Story by Tom Pagliaroli

The statewide “Buck Week” deer season kicks off Monday, December 3 and runs through Saturday, December 8.

Segment B of the black bear season runs concurrently but is limited to private land, federal land and county parks open to bear hunting in the five Bear Management Zones in the northwestern part of the Garden State.

Also known as “Shotgun Week” the traditional six days of deer hunting in December is anything but. Besides shotguns, hunters are allowed to use muzzleloading rifles as well as archery tackle, i.e. crossbows and long, recurve and compound bows. The stickler is that those using a front-stuffer must also have a rifle permit and firearms hunting license, and those opting to go the bow route must also possess a firearms hunting license.

For bruins, the season is limited to shotgun (slugs only) and muzzleloaders (minimum .44 caliber). A bear permit (still available for purchase for $2) must be in possession.

The season bag limit is two antlered (one antler must be at least 3-inches in length) deer, and one bear. Any bear harvested must be taken to one of the mandatory check stations listed on page 52 of the 2018-19 Hunting & Trapping Digest.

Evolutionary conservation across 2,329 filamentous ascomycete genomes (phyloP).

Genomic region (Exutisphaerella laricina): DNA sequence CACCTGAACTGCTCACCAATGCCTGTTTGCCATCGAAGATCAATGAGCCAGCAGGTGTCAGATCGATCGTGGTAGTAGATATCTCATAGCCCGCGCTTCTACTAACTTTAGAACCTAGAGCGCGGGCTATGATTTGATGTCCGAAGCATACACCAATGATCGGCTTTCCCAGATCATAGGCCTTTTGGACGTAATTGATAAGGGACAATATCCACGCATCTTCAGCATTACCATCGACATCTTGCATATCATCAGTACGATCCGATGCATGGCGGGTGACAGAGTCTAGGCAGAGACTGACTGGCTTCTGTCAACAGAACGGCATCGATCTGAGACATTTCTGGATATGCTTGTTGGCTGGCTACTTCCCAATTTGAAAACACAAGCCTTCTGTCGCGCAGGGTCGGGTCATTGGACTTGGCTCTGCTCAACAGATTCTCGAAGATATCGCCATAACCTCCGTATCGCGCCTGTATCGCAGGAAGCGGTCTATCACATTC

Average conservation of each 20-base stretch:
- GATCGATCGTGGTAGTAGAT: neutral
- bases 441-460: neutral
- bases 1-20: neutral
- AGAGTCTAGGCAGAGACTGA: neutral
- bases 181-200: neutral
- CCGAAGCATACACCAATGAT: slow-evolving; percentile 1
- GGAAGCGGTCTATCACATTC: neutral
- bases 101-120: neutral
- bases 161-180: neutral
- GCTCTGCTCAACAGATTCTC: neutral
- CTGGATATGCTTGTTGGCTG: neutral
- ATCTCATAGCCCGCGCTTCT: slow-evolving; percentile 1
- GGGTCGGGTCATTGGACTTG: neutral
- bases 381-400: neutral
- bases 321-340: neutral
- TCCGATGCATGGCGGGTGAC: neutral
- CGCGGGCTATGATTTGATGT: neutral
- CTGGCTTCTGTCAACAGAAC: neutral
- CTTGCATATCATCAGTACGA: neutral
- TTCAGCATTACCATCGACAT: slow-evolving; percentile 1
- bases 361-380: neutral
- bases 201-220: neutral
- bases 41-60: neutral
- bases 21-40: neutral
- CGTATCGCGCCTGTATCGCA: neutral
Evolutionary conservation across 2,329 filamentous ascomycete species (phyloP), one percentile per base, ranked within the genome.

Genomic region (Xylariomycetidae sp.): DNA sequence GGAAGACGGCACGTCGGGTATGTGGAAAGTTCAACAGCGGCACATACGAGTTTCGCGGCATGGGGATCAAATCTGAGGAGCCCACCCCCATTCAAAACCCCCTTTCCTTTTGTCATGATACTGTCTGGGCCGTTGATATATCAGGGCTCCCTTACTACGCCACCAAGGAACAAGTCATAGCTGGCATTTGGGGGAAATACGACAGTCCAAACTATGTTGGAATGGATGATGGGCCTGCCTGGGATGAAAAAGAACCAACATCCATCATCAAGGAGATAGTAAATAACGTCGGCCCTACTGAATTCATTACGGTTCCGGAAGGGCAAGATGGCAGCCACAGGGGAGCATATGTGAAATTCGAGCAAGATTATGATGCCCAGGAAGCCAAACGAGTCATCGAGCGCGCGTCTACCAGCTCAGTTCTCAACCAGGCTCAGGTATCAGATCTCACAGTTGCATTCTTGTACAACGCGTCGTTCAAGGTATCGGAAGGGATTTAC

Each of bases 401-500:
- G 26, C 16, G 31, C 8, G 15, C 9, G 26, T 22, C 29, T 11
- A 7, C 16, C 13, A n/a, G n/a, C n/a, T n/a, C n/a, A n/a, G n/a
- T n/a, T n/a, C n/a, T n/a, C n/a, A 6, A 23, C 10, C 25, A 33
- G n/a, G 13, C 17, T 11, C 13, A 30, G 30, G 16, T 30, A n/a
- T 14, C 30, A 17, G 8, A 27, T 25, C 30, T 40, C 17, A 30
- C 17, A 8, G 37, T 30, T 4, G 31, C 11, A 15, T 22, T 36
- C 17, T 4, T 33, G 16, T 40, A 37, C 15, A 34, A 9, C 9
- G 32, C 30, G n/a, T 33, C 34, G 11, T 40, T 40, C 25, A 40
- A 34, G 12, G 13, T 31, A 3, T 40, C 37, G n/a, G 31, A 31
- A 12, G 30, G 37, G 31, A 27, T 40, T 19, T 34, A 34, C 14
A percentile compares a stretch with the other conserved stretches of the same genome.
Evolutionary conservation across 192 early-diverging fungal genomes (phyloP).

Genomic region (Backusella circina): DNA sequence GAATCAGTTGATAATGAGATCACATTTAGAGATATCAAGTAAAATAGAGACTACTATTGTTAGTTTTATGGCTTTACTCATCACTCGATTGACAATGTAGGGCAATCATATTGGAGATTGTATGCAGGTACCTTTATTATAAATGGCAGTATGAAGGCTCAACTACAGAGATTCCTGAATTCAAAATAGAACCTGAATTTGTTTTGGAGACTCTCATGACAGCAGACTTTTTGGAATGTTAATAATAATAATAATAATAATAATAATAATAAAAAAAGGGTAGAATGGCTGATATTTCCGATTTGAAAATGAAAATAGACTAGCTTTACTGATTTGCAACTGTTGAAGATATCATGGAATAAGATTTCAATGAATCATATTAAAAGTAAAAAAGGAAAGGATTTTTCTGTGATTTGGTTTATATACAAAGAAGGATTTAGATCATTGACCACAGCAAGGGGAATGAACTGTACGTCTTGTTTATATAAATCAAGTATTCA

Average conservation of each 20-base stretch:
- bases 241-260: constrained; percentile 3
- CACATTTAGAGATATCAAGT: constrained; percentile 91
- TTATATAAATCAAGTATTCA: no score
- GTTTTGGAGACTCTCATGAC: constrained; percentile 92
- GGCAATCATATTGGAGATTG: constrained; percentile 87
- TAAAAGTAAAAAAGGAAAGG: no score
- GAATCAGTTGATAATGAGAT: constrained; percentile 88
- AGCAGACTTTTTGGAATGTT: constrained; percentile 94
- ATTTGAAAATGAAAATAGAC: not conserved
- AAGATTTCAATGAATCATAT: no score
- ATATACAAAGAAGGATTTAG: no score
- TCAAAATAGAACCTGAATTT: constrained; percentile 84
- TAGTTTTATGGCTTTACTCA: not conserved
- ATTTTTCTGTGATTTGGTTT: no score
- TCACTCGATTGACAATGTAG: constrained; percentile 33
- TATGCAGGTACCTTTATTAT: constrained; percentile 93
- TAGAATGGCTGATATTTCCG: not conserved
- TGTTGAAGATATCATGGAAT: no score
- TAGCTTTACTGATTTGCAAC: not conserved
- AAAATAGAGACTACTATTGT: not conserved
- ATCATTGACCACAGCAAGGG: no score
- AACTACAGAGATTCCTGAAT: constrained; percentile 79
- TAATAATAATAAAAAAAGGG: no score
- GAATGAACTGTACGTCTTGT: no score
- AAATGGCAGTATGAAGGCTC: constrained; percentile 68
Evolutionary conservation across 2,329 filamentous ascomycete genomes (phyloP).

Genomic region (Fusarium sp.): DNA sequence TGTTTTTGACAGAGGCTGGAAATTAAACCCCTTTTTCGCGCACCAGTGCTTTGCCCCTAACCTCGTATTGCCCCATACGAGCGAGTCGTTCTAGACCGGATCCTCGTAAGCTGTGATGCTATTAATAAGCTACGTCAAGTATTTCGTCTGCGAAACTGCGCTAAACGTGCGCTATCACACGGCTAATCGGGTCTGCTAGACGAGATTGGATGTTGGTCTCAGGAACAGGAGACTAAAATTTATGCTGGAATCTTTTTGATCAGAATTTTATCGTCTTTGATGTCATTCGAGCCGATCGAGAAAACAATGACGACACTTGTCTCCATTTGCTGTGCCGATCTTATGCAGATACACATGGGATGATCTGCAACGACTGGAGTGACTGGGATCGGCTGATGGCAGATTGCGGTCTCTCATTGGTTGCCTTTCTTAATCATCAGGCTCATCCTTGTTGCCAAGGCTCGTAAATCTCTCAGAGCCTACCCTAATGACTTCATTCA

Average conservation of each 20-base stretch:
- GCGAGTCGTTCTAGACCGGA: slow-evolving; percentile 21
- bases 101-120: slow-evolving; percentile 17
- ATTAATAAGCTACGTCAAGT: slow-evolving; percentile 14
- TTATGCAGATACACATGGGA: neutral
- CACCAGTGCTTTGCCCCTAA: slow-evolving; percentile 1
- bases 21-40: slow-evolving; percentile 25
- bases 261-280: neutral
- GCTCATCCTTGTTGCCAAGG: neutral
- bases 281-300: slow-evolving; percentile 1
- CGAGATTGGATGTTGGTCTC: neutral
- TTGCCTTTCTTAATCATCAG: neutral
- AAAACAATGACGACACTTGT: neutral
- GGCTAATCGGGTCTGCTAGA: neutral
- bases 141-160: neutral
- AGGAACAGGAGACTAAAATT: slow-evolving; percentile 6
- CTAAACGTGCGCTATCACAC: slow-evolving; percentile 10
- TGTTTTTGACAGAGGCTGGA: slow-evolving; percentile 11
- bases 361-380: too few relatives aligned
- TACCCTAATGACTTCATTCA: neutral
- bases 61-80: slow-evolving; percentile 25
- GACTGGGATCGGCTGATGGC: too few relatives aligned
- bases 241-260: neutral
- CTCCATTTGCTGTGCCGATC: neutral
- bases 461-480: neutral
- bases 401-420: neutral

If authorized, an extended hunt for bruins will be conducted Wednesday, December 12 through Saturday, December 15. Again, the limit will be one bear.

Saturday Ringnecks and Bobs: Pheasants and bobwhite quail be released for hunting this Saturday (they are liberated the evening before), and then there is a break in the stocking schedule until Saturday, December 15.  This Saturday’s ringneck numbers for those Wildlife Management Areas in 105.7 The Hawk listening area look like this: Manasquan-70; Assunpink- 210); Howardsville- 30; Stafford Forge- 100; Manahawkin- 30; Colliers Mills- 130; and Medford- 50.

Both the Greenwood Forest and Peaslee tracts will receive 260 quail each.

Beach Bass Funk: Save for Island Beach State Park, striper fishing in the surf continues to be an overall bust, with only scattered reports south of Barnegat Inlet. And it hasn’t been exactly on fire along the Island Beach sands, either. Perhaps a shot or two could develop in close, but the way the bait (sand eels and bunker) are moving, it looks to be a boat dealio when it comes to putting bass fillets in the oven. To be sure, the 2-3 mile zone has been hot for trolling mojos, doing the snag ‘n drop, and jigging metals, but remember striper fishing is not permitted beyond the 3-mile “line”. Getting caught will result in heavy fines both on the state and federal levels.

Those still prowling the beaches are catching a few on fresh bunker chunks and fresh clam (if you can find it), with salted clams also claiming a bass here and there. Increasing numbers of beach and jetty bass hunters are beginning to toss plugs, i.e. swimmers and poppers, while a few are working bucktails and metals. When, and if, the surf bite gets underway in earnest remains anyone’s guess.

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